The votes made Trump just the third U.S. president to be impeached and the first to have it happen twice. His Republican allies have long accused Democrats of abusing their authority for the sole purpose of damaging a political foe.
Expunging an impeachment has never been attempted. And opponents of the move in both parties are quick to point out that it has no practical significance because the impeachments happened and can’t be reversed.
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“There's no procedure for expunging an impeachment,” said Rep. Jamie Raskin (D-Md.), a former constitutional law professor who led Trump’s second impeachment. “It's completely meaningless.”
Others pointed out that Trump has already been exonerated by the Senate, which failed to convict him after both impeachments, making any new process pointless.
“They’re silly,” centrist Rep. Don Bacon (R-Neb.) said in a text message. “When do we expunge a not guilty verdict?”
The pushback hasn’t discouraged Trump’s allies from pressing ahead for expungement, if only as a symbolic show of solidarity with the embattled former president.
McCarthy, who relied on Trump’s backing to win the Speaker’s gavel this year, threw his support behind expungement in late June, telling reporters the first punishment “was not based on true facts,” and the second was “on the basis of no due process.”
“I think it is appropriate, just as I thought before, that you should expunge it because it never should have gone through,” he said.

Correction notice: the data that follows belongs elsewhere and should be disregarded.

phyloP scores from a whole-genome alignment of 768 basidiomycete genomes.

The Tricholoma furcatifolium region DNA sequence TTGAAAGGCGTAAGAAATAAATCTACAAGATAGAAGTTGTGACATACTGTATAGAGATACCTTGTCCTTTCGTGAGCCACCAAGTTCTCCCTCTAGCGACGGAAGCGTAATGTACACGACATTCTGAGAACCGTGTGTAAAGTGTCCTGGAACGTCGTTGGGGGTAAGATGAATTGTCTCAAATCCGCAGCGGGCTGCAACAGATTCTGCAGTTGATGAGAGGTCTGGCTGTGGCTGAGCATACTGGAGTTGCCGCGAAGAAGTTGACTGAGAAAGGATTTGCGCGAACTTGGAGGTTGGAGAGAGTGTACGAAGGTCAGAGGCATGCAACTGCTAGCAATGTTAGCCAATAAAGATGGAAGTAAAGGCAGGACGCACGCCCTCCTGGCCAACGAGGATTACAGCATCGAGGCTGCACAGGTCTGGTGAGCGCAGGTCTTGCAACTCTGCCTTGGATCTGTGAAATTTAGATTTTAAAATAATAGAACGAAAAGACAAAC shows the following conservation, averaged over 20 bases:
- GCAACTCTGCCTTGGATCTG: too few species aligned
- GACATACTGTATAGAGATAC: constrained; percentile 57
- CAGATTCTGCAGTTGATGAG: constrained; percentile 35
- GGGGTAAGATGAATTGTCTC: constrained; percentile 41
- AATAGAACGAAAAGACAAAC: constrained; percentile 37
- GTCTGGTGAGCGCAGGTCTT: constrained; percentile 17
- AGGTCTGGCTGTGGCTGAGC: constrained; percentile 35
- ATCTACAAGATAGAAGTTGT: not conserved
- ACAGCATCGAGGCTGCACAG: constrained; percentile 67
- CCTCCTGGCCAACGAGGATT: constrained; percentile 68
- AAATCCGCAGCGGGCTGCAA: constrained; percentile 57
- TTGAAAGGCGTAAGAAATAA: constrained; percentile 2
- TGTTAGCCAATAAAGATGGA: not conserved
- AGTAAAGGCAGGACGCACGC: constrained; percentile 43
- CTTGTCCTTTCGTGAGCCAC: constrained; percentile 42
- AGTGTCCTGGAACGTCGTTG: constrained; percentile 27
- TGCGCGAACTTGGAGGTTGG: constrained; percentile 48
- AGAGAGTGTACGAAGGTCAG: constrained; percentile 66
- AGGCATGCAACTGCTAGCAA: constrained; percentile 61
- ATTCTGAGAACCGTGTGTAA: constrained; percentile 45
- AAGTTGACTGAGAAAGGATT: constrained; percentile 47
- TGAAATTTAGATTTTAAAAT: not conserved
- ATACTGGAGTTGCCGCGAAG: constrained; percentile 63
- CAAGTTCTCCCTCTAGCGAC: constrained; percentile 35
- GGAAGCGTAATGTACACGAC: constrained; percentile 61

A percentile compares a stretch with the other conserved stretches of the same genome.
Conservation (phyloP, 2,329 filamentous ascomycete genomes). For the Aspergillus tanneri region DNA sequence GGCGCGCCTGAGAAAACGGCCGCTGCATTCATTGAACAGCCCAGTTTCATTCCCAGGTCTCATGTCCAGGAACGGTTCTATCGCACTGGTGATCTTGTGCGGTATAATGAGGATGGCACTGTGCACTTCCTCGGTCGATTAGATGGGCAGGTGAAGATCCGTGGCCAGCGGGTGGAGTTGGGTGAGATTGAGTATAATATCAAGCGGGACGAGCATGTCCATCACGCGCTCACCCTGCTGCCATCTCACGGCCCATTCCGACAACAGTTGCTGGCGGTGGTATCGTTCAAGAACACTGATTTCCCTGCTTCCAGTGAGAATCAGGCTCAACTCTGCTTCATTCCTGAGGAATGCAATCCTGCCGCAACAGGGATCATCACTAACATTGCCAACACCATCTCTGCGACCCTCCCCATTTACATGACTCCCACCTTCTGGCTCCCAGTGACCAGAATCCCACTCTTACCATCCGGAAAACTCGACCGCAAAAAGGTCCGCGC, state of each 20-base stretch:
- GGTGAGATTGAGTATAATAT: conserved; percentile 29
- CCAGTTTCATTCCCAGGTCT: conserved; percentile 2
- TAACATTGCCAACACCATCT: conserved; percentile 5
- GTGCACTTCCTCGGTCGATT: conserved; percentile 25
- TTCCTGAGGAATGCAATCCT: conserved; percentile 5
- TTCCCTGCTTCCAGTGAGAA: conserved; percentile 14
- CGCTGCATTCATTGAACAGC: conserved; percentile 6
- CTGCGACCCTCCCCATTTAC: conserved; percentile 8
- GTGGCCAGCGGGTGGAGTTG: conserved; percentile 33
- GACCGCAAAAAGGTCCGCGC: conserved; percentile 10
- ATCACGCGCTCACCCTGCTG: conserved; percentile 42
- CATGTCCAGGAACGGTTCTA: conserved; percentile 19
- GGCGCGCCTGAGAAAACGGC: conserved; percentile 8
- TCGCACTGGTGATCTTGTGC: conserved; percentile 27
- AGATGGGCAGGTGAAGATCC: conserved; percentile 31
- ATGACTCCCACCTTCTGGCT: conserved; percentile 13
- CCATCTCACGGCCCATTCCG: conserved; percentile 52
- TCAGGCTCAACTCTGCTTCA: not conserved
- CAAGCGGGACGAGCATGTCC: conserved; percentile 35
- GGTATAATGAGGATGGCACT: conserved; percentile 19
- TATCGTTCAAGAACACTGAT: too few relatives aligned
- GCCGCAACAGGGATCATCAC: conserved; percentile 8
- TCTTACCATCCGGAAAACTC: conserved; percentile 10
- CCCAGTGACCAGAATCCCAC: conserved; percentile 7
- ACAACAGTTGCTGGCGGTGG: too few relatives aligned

After fading from prominence for about a month, the conversation over expungement cropped back up following Politico's report, which came days after the former president said he received a “target letter” from the Justice Department informing him he is the subject of their investigation into his efforts to remain in power following the 2020 election — which includes the Jan. 6 Capitol riot.
The receipt of a target letter is often a sign that charges will soon be filed, which would mark Trump’s third indictment in recent months — and his second on the federal level. That prospect has only amped up Trump’s fiercest defenders on Capitol Hill and could fuel efforts to expunge the two rebukes he received while in office.
“Every time you pile something on Trump, his numbers go up,” said Rep. Tim Burchett (R-Tenn.). “I'm surprised the Democrats aren't just wanting to ignore him.”
The discourse over expungement, however, is dividing House Republicans at a precarious moment for McCarthy as Congress stares down a Sept. 30 deadline to fund the government or risk a shutdown.
The appropriations process is already causing controversy within the House GOP conference, as hard-line conservatives — many of them close Trump allies — push leadership to enact aggressive cuts, which includes setting spending at levels lower than the agreement McCarthy struck with President Biden in May.
Trump has thus far stayed out of that debate, as he’d done earlier in the year during the debt-ceiling battle. But he remains a wildcard in the weeks leading up to the shutdown deadline, especially if his legal problems worsen and the pressure on his congressional allies to provide some form of exoneration — even if symbolic — grows more pronounced.
Democrats, meanwhile, are not sympathetic.
“The Republicans face a serious political problem,” Raskin said, “because they have wrapped their party around the fortunes and the ambitions of Donald Trump.”
Emily Brooks contributed.